Gastropods (snails and slugs) are the most abundant, most diverse, and perhaps the best known of extant mollusks. They have approximately 37,500 living species, and represent some 80 percent of the living mollusks, only less than insects in number among all invertebrates. More than half of these snails and slugs are marine animals, and they are the only molluscan class to have spread both into freshwater and on land. Gastropods include three subclasses: Prosobranchia, Opisthobranchia, and Pulmonata. Both the prosobranchs and the opisthobranchs are mostly marine inhabitants with high diversity and wide distribution. Generally, many marine prosobranchs have well-developed and colorful shells with beautiful sculptures. A great number of them are found on rocky, sandy, and muddy bottoms in the shallow sea areas. The Pulmonata are the only molluscan subclass that lead a successful life on land, with some returning to a secondarily freshwater dwelling. Some gastropods burrow into the soft bottoms, while others swim or float at the surface, often forming a conspicuous part of the plankton, but the overwhelming majority of snails are crawling on the bottoms. In the inland freshwaters, gastropods are also common, and they are represented by some forms of the Prosobranchia as well as the Basommatophora from the Pulmonata, e.g., viviparids, bithynids, planorbids, lymnaeids, etc., commonly found in lakes or rivers. Their fossils often occurred in non-marine deposits from the Mesozoic to Cenozoic. Some forms of Stylommatophora may be seen in terrestrial habitats from deserts to tropical rainforests and montane altitudes of nearly 5,000 m above the sea level. The variations and special adaptations of these snails reflect a wide range of habitats. The majority of gastropods are carnivores, herbivores or occasionally, scavengers. Identification of fossil gastropod taxa mainly depends on protoconch characters, shape of shell, aperture and ornamentation.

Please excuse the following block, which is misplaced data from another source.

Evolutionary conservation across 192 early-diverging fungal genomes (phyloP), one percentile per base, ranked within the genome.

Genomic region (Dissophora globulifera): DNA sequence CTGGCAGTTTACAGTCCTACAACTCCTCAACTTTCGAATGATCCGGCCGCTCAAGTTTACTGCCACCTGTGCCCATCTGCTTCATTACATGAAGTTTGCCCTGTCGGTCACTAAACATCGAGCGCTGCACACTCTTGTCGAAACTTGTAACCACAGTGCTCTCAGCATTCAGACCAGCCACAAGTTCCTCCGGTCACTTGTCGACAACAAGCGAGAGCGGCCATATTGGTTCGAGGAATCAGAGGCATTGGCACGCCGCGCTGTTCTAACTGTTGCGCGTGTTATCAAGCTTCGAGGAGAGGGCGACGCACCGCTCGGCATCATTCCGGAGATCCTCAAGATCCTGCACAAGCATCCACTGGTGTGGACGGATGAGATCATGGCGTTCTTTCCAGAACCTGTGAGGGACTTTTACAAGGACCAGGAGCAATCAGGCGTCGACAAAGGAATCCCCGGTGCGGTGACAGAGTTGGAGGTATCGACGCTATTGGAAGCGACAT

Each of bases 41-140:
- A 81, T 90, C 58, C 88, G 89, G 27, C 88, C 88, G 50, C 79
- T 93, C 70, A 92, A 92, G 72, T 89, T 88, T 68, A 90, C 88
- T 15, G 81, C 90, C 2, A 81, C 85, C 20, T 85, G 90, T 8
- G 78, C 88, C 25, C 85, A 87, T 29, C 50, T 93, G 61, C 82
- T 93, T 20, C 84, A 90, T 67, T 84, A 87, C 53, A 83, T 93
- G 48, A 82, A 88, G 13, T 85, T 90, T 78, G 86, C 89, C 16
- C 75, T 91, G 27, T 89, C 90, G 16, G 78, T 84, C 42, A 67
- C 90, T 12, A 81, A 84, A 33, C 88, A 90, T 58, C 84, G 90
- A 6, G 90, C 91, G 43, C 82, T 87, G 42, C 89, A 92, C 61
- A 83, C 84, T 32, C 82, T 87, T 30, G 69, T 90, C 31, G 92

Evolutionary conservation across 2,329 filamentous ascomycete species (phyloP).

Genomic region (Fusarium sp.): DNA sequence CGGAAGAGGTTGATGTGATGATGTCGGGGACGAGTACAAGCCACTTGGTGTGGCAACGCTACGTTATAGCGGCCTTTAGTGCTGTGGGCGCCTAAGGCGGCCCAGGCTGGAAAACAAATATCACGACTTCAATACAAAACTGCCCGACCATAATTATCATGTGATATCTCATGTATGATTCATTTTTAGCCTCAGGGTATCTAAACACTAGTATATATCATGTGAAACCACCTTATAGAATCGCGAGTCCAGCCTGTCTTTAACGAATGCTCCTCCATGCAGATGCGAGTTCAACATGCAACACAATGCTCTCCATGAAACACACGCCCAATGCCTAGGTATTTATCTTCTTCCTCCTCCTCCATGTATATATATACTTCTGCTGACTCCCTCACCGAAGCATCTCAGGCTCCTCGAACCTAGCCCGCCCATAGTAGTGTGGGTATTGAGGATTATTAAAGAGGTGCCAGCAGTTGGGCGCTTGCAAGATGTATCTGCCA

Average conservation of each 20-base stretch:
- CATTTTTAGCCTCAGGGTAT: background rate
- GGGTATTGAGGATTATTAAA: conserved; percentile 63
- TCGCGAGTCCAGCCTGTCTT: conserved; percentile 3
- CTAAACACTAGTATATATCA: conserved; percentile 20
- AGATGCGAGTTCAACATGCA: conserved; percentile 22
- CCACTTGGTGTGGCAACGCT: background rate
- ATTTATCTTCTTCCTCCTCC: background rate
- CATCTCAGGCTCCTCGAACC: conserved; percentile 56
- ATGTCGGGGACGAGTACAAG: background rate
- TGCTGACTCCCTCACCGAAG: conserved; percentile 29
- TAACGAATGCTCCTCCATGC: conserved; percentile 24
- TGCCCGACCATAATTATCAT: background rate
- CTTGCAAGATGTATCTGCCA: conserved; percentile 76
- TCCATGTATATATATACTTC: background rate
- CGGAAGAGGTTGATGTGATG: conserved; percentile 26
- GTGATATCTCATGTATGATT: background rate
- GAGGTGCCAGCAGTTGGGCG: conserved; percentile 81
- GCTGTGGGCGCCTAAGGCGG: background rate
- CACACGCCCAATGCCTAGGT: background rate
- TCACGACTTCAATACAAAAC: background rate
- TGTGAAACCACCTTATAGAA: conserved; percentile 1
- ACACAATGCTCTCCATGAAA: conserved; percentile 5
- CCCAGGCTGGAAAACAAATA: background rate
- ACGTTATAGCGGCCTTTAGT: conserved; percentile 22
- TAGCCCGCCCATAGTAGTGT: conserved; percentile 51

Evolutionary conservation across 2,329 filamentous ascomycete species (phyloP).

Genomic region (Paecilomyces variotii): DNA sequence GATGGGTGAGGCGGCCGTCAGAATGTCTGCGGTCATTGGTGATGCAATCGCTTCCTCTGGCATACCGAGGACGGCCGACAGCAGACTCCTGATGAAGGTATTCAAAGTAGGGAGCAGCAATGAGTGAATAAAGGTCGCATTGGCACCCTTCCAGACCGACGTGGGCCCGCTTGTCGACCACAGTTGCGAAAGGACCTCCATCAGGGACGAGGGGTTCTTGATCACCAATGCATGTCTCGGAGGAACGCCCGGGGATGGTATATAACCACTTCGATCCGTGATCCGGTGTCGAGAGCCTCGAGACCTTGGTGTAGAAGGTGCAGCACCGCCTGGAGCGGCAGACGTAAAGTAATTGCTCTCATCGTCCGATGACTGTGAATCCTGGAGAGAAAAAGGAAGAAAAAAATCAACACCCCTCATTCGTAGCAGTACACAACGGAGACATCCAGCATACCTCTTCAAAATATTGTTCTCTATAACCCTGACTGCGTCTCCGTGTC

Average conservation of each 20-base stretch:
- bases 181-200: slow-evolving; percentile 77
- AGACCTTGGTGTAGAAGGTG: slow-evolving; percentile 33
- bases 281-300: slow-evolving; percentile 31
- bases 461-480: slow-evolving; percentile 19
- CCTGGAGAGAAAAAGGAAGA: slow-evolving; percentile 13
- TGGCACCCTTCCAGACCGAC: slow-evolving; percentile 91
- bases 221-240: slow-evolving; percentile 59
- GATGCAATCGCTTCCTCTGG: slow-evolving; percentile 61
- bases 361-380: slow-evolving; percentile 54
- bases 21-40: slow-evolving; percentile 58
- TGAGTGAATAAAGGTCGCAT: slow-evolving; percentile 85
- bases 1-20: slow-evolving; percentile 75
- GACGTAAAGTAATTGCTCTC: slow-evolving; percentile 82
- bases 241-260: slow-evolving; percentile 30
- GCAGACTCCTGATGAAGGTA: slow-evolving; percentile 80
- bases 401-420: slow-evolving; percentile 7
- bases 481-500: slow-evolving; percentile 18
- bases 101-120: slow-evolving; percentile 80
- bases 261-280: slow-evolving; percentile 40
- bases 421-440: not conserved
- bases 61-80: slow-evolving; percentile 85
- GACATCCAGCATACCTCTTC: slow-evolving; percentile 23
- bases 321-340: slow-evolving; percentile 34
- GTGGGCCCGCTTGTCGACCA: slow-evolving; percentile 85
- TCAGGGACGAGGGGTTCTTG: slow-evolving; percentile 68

Fossil gastropods are very common in the Jehol Biota, and widely o
ms 30 Shell of Probaicalia gerassinwvi (3.34 mm long, 1.3 mm wide), a micromelaniid snail in apertural and ventral views, from Jianshangou locality (Yixian Formation) in Beipiao, Liaoning. (Left)
■n 31 Shell ofPseudarimayushugouensis (1.81 mm long. 0.80 mm wide), a cyclophorid snail in apertural view, from Pijiagou locality (Jiufotang Formation) in Yixian, Liaoning. (Right)
33 Shell of Gyran I us sp. (0.75 mm long, 2.25 mm wide), a planorbid snail in apertural. apical and basal views, from Siheiiin locality (Yixian Formation) in Beipiao, Liaoning.